“There were nights when I felt I would die, as I sat and thought about what would happen if we don’t get funding,” she recounts. However, now, she talks about the importance of mental strength and how to anchor oneself when one decides to be an entrepreneur. Kar says she achieves this by practicing yoga thrice a week and doesn’t overthink her decisions for too long. “Once you make a decision, just work towards making it right. Don’t be distracted by what everyone else around you is doing,” she cautions, as she stresses on the importance to be mindful of one’s goals, unique strengths and weaknesses. She shares how that is also something she tells her investors, “Don’t compare us, we are different people operating in different markets,” she adds.
Kar constantly stresses on the lengthiness and arduousness of the journey of entrepreneurship. She points out that while not quitting is her motto, at times entrepreneurs need to review their model when things are not going right. Knowing when to pull the plug is a painful but crucial decision says Kar, whose brother sold his educational start-up when he realised it wasn’t working the way he wanted it to. So, what helped her stay on track? “While the founder and his/her team takes away all the glory, it is the family who bears the brunt of entrepreneurship,” says Kar, who attributes her success to her parents, in-laws and husband. She recounts several vacations abroad and family dinners that she skipped because of work. Even Kar’s wedding was conducted in a hurried manner with the groom showing more enthusiasm than the bride when it came to arranging the event. “I would chip in on weekends. One night before my mehendi, I was working on quarterly reports that I had to send the investors. And I was back at work the very next day after my wedding,” she says, as she elaborates about the shocked faces she encountered at work the next day.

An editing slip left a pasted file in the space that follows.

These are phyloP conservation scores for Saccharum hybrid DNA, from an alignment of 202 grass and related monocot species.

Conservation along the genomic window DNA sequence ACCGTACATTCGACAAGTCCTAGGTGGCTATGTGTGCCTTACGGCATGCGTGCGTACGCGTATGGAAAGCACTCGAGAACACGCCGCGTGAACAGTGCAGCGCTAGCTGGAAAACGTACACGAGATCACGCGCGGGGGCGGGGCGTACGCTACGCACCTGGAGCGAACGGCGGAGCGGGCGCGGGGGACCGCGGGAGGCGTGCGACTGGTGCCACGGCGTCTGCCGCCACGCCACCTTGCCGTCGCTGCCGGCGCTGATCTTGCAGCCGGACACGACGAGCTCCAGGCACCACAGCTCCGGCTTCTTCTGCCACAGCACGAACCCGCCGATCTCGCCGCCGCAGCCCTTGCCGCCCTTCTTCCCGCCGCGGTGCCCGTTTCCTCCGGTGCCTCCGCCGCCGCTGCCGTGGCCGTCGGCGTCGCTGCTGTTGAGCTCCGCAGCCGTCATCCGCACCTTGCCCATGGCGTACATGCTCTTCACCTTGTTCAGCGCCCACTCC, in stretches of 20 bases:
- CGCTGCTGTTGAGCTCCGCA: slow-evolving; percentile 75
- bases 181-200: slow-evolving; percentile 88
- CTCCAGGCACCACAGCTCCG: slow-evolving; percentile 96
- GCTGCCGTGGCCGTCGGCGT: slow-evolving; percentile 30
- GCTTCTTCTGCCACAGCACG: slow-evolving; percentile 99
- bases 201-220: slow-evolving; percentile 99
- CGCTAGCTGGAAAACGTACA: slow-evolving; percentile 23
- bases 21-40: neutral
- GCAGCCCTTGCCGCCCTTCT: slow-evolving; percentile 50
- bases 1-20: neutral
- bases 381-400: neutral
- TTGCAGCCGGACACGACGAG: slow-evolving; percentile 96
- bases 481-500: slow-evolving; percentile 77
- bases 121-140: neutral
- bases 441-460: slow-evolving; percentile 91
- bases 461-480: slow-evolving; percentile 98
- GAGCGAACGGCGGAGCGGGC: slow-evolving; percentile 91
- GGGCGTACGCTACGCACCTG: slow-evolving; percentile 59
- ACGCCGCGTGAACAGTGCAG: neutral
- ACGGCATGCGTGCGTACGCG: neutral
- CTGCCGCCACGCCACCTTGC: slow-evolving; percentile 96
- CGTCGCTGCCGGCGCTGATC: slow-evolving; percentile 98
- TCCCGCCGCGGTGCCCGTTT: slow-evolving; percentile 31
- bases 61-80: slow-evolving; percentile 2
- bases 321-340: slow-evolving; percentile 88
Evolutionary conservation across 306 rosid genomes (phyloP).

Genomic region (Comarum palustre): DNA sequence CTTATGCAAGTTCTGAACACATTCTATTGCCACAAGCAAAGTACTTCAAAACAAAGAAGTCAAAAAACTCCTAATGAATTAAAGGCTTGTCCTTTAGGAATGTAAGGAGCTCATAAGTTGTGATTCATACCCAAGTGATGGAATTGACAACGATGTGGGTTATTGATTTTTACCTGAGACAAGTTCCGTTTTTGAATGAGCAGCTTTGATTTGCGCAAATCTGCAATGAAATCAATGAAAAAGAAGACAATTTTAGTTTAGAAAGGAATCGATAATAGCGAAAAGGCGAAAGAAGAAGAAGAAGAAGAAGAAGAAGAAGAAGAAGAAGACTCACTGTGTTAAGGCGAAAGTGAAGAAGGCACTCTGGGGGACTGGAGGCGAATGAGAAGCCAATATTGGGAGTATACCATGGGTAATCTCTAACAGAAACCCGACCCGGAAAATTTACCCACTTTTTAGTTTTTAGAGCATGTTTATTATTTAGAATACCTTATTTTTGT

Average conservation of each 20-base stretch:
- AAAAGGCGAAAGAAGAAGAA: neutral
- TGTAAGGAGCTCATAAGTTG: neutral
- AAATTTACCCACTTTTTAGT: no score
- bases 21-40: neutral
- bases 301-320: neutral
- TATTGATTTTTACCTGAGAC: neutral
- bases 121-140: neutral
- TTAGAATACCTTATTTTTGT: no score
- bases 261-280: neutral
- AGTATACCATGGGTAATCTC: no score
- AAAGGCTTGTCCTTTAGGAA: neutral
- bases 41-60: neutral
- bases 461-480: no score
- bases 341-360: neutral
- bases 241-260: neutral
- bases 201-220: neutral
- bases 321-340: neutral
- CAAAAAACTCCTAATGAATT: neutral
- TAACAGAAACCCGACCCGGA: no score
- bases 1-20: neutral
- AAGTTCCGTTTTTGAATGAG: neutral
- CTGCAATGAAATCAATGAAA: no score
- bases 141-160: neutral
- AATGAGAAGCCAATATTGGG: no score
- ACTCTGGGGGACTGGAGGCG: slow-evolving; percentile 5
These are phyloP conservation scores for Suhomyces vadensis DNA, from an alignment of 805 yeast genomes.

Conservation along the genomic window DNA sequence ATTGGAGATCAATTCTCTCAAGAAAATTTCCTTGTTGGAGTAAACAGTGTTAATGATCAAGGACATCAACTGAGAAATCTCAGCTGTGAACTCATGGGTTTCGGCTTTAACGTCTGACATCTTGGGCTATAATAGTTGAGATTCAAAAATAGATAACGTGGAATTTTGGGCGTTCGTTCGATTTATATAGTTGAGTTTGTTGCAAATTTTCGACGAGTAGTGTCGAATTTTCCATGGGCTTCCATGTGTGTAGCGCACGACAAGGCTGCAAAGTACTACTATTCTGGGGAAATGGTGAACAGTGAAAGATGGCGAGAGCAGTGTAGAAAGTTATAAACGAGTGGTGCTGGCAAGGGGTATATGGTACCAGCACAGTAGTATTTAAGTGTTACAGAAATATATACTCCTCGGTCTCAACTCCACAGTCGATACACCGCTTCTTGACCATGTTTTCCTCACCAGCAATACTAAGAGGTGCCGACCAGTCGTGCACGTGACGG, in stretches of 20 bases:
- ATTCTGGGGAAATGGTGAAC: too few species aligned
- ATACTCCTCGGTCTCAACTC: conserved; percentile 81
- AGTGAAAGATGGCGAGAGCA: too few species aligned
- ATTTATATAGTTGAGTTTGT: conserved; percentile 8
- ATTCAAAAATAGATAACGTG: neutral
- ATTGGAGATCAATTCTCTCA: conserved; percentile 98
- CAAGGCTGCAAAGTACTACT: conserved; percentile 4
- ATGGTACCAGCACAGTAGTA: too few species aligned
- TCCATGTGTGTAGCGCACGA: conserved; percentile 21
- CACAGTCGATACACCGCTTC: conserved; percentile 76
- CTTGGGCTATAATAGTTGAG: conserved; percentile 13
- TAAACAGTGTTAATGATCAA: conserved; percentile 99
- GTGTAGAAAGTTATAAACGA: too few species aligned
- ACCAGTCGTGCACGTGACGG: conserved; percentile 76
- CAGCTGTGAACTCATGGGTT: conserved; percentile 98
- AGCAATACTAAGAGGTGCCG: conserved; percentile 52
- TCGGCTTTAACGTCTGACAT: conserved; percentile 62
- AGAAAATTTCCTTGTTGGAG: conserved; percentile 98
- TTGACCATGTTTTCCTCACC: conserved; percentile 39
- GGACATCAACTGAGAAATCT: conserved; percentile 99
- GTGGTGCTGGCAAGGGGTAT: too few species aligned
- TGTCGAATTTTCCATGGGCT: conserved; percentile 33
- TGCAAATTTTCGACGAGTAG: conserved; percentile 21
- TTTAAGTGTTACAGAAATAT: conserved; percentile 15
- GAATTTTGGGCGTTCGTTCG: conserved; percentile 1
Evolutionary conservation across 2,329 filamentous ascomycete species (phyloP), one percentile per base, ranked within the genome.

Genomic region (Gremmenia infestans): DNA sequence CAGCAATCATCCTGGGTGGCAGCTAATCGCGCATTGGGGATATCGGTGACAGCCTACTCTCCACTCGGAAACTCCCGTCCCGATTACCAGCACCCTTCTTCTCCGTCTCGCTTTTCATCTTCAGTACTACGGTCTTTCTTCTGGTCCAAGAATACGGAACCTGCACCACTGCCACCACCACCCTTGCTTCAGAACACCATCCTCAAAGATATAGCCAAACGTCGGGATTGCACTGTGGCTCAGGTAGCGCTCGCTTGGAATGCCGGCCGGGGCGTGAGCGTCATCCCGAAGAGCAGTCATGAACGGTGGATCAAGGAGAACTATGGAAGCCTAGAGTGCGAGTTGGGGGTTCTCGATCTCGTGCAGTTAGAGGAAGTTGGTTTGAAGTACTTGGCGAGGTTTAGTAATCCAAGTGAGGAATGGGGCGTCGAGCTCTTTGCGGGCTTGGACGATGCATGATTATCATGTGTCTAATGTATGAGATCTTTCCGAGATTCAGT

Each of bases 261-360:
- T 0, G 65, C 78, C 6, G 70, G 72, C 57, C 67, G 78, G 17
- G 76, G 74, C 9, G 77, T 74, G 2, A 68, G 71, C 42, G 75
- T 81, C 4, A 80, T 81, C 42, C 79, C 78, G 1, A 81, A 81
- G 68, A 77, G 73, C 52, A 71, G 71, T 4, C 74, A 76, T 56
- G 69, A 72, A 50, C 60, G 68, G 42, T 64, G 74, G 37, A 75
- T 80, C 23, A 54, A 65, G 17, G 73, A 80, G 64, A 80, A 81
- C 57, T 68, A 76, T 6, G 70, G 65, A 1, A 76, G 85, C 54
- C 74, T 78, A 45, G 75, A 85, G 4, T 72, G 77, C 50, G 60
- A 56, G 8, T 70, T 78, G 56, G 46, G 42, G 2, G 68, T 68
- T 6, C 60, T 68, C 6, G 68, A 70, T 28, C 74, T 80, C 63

While her employees may not always comply with this extreme sense of sacrifice, they whole-heartedly believe in Kar’s vision for Zivame. “In the next five years, we’re looking at becoming a global fashion-focused brand for women. Having understood lingerie, we have a very good chance of doing a lot more in the apparel space,” says Kar. So, as she moves from all things strings and straps to cuts and fabrics, Kar is cognisant of the one fact that she claims will keep her anchored, “Despite everything that happens, whether Zivame makes it or not, it is my responsibility and the buck stops with me.”